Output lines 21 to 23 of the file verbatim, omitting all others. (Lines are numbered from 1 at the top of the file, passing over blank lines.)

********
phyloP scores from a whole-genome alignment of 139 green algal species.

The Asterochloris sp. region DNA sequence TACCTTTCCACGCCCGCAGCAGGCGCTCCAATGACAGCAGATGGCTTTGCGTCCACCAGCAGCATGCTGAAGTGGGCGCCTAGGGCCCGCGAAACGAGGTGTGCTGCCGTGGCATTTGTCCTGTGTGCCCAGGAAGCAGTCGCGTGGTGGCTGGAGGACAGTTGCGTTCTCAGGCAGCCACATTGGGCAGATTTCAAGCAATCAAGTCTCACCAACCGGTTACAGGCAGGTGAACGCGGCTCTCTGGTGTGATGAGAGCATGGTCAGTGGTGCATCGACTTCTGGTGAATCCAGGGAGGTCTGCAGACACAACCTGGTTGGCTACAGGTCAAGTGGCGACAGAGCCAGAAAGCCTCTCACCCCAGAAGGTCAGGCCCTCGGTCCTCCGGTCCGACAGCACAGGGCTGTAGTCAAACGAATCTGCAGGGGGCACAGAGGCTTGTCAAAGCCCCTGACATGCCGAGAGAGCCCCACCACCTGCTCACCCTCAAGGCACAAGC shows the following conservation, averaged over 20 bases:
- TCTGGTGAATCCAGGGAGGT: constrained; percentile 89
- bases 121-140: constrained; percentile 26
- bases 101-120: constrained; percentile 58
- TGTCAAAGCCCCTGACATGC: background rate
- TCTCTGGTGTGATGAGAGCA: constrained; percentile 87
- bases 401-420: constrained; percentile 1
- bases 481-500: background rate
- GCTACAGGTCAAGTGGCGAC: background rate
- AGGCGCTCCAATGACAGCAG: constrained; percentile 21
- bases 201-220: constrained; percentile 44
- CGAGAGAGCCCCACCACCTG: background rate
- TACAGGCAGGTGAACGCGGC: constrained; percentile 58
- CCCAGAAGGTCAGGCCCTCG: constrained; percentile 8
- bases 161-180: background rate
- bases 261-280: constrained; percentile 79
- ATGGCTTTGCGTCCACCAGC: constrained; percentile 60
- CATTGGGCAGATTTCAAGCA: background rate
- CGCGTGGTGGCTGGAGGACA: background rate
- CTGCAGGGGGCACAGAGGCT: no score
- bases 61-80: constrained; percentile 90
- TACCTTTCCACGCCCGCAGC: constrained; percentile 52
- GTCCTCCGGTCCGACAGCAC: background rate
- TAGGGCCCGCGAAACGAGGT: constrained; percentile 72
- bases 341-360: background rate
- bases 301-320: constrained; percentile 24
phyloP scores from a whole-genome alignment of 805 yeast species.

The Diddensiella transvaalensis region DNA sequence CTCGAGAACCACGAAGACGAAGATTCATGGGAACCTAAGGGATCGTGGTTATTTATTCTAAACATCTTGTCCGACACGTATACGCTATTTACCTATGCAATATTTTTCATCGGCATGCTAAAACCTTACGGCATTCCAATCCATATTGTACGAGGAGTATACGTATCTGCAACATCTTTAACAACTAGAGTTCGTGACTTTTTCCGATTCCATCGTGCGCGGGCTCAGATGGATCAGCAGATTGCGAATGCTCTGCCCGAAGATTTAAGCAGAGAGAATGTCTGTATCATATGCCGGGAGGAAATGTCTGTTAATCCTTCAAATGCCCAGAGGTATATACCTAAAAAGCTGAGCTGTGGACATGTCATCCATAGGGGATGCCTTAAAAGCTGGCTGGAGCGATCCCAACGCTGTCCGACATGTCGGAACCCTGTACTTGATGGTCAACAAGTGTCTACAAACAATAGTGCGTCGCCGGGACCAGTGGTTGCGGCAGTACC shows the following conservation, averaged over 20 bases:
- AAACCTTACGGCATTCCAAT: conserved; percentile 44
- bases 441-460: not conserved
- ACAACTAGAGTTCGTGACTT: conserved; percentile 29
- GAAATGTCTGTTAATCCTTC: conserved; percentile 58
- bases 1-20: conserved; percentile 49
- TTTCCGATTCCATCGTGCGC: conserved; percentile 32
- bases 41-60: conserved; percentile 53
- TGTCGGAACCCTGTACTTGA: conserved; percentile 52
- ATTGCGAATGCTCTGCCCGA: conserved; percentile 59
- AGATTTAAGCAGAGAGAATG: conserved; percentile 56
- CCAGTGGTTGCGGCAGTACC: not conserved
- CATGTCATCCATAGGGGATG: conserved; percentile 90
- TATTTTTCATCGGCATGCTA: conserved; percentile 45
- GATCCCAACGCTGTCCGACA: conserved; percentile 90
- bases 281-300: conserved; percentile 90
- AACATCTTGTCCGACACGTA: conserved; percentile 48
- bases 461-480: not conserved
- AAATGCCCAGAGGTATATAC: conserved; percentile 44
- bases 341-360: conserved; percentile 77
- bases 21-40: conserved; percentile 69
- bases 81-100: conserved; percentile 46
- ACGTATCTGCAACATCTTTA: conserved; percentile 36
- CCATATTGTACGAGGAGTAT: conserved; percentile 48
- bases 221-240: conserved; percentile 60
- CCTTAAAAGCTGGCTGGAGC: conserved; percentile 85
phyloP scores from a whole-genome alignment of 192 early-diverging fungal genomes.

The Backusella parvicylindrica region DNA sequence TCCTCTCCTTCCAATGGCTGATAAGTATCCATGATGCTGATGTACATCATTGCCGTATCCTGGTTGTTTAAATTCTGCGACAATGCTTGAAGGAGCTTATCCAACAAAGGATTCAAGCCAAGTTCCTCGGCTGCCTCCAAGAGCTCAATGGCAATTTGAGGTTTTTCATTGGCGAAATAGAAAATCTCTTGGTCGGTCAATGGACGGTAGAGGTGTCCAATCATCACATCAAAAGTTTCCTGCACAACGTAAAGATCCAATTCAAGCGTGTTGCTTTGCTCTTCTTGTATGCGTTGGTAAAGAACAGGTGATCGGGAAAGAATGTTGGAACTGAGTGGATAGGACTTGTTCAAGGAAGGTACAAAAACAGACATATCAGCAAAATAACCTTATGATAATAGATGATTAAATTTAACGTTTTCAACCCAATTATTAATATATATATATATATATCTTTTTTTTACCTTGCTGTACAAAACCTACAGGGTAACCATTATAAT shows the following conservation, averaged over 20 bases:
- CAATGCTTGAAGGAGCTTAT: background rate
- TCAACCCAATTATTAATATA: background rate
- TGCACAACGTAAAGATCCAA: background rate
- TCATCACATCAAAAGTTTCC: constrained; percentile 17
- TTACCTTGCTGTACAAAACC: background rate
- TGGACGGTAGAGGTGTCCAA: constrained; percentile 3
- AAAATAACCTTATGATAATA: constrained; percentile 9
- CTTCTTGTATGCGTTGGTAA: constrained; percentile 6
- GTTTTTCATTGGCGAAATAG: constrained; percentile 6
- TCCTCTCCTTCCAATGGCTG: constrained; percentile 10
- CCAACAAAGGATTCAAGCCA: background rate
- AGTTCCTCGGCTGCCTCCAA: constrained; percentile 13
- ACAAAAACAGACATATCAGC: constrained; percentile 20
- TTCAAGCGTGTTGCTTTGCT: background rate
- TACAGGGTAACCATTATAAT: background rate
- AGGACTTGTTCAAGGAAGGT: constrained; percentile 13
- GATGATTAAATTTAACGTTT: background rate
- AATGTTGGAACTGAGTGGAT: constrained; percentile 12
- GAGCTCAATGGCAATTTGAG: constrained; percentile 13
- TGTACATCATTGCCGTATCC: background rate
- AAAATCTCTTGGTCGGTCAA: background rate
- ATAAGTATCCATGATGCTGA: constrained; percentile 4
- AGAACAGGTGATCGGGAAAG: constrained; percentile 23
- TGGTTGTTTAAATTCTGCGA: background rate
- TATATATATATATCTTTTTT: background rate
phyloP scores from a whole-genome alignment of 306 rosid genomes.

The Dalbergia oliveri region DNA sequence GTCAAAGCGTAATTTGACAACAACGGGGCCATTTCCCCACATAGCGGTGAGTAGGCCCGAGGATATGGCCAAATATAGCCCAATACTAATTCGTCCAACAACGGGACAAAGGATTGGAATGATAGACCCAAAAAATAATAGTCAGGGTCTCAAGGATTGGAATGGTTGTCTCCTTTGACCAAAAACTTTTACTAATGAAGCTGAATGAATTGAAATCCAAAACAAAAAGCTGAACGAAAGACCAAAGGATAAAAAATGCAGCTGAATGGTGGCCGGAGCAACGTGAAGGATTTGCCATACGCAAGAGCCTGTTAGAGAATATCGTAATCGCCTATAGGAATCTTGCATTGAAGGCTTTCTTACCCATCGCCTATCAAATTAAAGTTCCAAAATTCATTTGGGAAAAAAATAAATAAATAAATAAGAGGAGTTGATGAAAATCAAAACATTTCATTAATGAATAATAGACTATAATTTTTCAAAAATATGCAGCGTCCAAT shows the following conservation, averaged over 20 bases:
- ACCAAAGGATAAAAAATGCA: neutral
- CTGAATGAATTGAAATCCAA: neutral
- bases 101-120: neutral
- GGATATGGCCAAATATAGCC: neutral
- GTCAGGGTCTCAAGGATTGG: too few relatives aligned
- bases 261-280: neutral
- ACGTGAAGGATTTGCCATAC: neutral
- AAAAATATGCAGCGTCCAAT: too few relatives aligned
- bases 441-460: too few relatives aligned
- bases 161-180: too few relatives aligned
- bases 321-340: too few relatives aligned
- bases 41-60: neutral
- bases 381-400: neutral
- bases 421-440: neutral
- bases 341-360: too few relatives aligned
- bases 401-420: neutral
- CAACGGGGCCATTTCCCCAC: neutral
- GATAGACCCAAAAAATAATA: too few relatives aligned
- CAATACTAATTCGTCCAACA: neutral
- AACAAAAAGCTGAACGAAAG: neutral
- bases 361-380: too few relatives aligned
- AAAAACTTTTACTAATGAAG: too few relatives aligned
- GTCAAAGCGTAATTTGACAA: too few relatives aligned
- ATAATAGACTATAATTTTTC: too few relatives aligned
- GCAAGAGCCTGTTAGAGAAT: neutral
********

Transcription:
- CTGCAGGGGGCACAGAGGCT: no score
- bases 61-80: constrained; percentile 90
- TACCTTTCCACGCCCGCAGC: constrained; percentile 52